Thursday, 18 February 2021
Land Development Agency Bill 2021: Second Stage (Resumed)
I welcome the opportunity to speak on the Land Development Agency Bill. I have concerns about it, none more than my belief that the agency will become a provider of houses in the cities and suburban areas but it will not do much for constituencies like Galway East. I also have reservations about taking power from councillors, which is anti-democratic, so we must consider its impact.
When I speak about my constituency and housing, my first argument is that the private housing market is dysfunctional because developers cannot build houses at a price where they are affordable for the people who need to buy them. Most people who tried to build houses in my constituency are looking for the local authorities to buy the entire scheme, as it is the only way they can get it sold on. The underlying reasons must be examined.
In Athenry we have a significant number of housing estates without proper sewerage systems. In 2019, a former Minister, Deputy Eoghan Murphy, opened an extension to the waste water treatment plant. The idea was that a piped network would be put in place immediately so that all the town could be serviced. I was told during the week by Irish Water that this will not happen until 2024, which would be five years later. There are sewage treatment plants in estates, which were built on a temporary basis and that were to last for five years. They have been there for 12 years and will be there for 17 years. It is an environmental time bomb that will go off.
I also raise the difficulties being experienced in Craughwell, Corofin and Abbeyknockmoy, which applied to the Department for funding under the developer-provided infrastructure scheme. The applications were refused on the basis of a further review being required. In Athenry funding was provided to connect two housing estates to a sewerage scheme but after it was discovered the pipework does not exist, the money must go back to the Department.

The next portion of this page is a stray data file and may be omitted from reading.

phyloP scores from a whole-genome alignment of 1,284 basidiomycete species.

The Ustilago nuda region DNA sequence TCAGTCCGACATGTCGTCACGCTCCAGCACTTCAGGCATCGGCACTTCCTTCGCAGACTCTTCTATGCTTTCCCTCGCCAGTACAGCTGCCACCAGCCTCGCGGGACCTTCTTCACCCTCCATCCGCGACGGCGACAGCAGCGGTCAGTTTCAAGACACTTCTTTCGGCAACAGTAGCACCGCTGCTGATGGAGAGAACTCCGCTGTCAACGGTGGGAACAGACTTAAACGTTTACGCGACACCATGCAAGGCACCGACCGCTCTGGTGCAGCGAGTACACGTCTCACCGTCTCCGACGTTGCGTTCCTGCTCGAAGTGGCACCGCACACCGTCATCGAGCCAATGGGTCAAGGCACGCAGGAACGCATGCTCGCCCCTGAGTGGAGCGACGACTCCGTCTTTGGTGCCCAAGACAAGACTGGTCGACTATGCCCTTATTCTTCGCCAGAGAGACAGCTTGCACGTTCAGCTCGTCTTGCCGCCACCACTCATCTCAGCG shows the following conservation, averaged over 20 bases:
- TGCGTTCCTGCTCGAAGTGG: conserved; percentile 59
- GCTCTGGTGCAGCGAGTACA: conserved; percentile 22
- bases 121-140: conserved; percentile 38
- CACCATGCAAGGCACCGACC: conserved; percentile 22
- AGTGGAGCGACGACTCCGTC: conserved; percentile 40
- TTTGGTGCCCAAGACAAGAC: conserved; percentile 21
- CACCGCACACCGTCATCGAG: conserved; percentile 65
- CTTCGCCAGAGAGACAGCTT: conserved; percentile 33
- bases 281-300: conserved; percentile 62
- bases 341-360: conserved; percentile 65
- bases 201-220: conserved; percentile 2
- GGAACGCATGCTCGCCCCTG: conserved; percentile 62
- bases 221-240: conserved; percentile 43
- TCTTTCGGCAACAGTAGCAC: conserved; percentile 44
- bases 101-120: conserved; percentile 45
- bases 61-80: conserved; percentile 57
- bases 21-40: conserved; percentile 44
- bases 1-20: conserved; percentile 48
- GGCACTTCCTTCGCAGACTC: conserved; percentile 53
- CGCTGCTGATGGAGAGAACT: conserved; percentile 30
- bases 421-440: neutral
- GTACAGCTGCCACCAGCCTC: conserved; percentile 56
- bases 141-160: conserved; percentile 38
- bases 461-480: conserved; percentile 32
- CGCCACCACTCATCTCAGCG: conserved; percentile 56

In any town or village in my constituency it is not possible to get planning permission for a scheme with a private waste water treatment plant. It is impossible to get planning permission within these villages or towns for houses with septic tanks. Such applications have been refused by Galway County Council and An Bord Pleanála. There is also a move to disallow people from building in rural areas, meaning the only place people can build in Galway now is in the city, Oranmore and a few other places that have the benefit of a municipal treatment plant. This is what is causing problems so it is time for us to examine such matters. People are coming to me from an estate in Athenry to tell me the sewerage systems are not working and the tanks are full. The houses are adjacent to the Clarin river so when we see fish lying on their backs dead, we will have a big environmental concern. The same could happen with the River Clare outside Corofin. We will then be wondering what happened.
I know Irish Water is concentrating efforts on the main centres and the Land Development Agency will do the same. We must have a reality check and look at the cost of building a house, including from where we see additional costs. There are planning and development fees and levies. There are utility connection charges, which are extraordinary. There are building and environmental regulations, among others, and these are good in that they mean good quality properties are built. They are nonetheless adding huge cost to the construction. There are heating and airtightness guidelines and then there is the large tax take by the Government from the construction sector.
The Land Development Agency may do something in some parts of the country but it will not solve the problem. This debate should be a wake-up call and we must consider how to get the private housing market back on its feet. I am not trying to pander to developers. Although people complain about them, developers are currently not building private houses because there is nobody to buy them.
We cannot rely on the State to provide them all. I am asking for this to be looked at in a proper, coherent fashion, so that we can start to deliver housing in a proper way.